The conditions that existed in Somalia forced a substantial number of the population to cross international borders and remain outside the country in refugee camps, primarily in Kenya, Ethiopia and Yemen or on their own in Canada, United States of America, New Zealand, Australia, United Kingdom, Netherlands, Nordic/Scandinavian countries i.e. Denmark, Finland, Norway and Sweden. As a result, today, a sizeable number of Somalis can be found in different parts of the world. The spreading of the Somali people from their country to other different countries is today broadly termed, the Somali Diaspora. As to be expected the Somali Diaspora reached into places as remote as the frozen arctic region of Greenland (via the acquisiom of Danish nationality by naturalisation Via residence).
Although there have been numerous attempts to find a lasting solution to Somalia’s political quagmire of lack of rational governmental authority, none of them ended up with success, owing much to the almost pathological personal and inter-clan mistrust among the so-called Somali leaders who have carved out entire political careers from the country’s tragic situation. Understandably so, after UN AND US intervention debacle, 13 failed peace talks and after the participants of the ongoing 14th Somali National Reconciliation Conference currently underway in Eldoret, Kenya, have already shown their inborn rigidity and intransigence, one may assert that pursuing options of solutions that are just a distant mirage on the political horizon and have no chance of being achieved is not in the best interest of this tortured nation that is helpless against the ravages of statelessness and unregulated anarchy. Indeed, the time is ripe to recognize one important fact: Somalia is not endowed with options of solutions. In other words, any solution will suffice. Why that’s so? The answer to this question may be achieved by the asking of a counter-question: whatever happened to Somalia?
The magnitude of the country’s loss in the civil war is an incalculable loss. 12 years of civil war have robbed the country of much of its educated, urbane human resources because of dislocation arising from the civil war conflict. Hence, many were forced to remain in a self-imposed exile because of the conditions of the country. Over the last 12 years the country’s limited and precious wooded areas and its habitat have been heavily encroached and deforested to produce charcoal destined for export to the Gulf market. Somalia’s seas and land have become a dumping ground for illegal chemical industrial waste causing everlasting ecological degradation. The country’s fishing stocks are dwindling as a result of illegal foreign fishing in its waters. Chronic poverty, lack of basic education and healthcare are robbing millions of a decent life. The country's basic infrastructure has been destroyed, even in the capital, Mogadishu, surfaced streets are eclipsed by sand dunes and became untravelable. Extortion and thuggery have been routinised and ironically named “legge”, an Italian word meaning “law”. Millions are trapped in unemployment and grinding poverty because of the complete absence public sector employment as a result of statelessness. Mass addiction to drugs and other harmful vices is destroying the heart and soul of the country’s young generation, inevitably destroying the social fabric of the country in the process. The importation of fake Somali currency into the country by unscrupulous and morally repugnant businesses has caused hyperinflation and further currency devaluation to already valueless currency that is not regulated under any banking regulations. Without any import checks the country remains awash with useless fake medicines that kill rather than cure. The list of the country's ills goes on and on and is beyond the scope of this piece of writing.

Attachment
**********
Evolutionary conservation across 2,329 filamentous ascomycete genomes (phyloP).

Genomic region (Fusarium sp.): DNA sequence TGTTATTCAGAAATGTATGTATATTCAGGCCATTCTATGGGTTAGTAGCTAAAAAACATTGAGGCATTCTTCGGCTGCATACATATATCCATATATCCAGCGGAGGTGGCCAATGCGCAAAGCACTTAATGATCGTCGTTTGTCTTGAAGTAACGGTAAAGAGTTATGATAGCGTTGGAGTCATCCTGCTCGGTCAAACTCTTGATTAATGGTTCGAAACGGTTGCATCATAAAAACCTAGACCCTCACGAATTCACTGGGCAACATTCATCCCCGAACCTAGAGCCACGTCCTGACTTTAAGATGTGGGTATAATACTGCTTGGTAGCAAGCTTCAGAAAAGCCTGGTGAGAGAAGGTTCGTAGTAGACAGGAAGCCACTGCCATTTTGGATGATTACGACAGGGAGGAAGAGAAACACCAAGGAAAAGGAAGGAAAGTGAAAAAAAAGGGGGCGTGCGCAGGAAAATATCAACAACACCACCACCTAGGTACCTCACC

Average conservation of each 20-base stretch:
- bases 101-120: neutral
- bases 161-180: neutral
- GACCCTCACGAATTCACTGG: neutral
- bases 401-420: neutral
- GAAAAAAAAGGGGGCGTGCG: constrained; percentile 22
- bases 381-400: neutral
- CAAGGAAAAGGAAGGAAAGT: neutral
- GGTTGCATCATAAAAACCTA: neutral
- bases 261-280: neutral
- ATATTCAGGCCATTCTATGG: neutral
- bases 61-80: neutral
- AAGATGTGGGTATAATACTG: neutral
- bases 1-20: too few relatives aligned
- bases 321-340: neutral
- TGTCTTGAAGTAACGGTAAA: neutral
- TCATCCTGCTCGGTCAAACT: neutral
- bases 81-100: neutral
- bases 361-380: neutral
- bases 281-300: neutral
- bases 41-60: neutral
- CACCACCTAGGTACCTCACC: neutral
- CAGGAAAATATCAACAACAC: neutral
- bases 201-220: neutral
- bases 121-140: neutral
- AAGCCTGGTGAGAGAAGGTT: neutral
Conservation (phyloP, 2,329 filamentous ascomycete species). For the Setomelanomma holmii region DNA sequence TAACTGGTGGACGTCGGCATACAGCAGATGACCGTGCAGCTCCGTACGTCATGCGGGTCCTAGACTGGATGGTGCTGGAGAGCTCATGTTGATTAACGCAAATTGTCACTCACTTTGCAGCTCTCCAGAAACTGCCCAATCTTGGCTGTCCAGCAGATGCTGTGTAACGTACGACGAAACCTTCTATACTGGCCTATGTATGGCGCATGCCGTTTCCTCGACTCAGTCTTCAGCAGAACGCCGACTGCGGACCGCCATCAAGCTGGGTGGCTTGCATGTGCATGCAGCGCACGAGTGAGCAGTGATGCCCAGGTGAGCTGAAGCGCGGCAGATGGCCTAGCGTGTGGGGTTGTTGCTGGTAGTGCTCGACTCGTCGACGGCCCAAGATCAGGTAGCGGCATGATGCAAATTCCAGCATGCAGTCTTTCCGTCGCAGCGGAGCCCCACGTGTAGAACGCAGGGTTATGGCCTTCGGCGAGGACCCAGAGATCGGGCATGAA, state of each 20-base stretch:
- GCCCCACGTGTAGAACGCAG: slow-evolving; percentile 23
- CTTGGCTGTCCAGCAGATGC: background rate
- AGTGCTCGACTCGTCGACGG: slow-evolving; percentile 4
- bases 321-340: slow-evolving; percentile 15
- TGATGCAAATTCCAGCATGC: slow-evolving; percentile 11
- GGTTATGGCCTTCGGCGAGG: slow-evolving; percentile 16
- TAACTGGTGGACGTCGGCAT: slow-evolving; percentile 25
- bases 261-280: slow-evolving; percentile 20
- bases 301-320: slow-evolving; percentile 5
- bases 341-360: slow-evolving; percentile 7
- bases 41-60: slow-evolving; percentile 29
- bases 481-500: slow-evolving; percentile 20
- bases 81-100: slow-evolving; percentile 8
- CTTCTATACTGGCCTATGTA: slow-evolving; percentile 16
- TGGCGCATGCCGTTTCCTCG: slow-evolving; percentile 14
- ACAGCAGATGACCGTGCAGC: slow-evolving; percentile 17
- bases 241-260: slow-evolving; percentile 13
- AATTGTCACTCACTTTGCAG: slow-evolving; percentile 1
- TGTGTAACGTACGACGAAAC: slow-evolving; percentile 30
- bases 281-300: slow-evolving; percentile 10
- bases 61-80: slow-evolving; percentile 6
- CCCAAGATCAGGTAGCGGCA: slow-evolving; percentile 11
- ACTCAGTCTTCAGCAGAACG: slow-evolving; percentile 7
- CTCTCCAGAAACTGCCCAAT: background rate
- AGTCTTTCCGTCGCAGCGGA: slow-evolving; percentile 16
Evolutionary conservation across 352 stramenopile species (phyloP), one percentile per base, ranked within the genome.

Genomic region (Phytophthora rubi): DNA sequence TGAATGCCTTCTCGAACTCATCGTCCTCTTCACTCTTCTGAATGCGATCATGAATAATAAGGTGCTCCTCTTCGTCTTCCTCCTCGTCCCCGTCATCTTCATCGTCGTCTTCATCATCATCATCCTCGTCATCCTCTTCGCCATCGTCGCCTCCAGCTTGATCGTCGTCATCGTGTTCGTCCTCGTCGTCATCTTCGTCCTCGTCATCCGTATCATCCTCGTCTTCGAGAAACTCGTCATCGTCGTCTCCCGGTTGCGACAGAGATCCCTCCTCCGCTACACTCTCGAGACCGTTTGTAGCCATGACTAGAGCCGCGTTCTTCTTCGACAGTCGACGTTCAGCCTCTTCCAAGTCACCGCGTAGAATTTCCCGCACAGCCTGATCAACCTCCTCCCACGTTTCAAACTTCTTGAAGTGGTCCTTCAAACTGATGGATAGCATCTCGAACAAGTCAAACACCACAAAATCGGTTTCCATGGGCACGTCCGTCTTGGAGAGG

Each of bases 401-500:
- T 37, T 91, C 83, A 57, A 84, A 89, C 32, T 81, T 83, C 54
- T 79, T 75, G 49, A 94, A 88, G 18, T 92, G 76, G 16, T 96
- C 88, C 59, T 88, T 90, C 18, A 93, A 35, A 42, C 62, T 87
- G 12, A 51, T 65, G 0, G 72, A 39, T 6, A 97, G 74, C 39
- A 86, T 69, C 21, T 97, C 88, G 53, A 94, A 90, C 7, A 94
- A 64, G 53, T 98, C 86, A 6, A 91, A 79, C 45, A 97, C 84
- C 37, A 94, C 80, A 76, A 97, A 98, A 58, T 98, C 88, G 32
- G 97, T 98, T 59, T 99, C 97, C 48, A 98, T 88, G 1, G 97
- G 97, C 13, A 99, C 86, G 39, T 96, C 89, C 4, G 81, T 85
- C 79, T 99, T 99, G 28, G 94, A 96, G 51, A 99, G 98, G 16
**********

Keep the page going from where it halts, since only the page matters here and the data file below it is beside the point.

In conclusion, after so much destruction, after so much human misery and suffering, Somalia’s civilian population is desperate for any solution. But not necessarily an ideal or perfect solution. Any solution that offers a road toward state apparatus, capable of maintaining order and security should be acceptable to the overlooked silent majority of Somalia who have become captives of visionless leaders who are themselves prisoners of their own greed and dogmatic stubbornness. For, if the end is peace and an end to Somali’s political turmoil and if it serves the overall interest of the country, then, there can be nothing wrong with any solution however rightly or wrongly is viewed by some as wrong or unjust.
Mohamed Haji Adow , Compiler: The English-Somali Dictionary Politics (Not Yet Published) , Email: email@example.com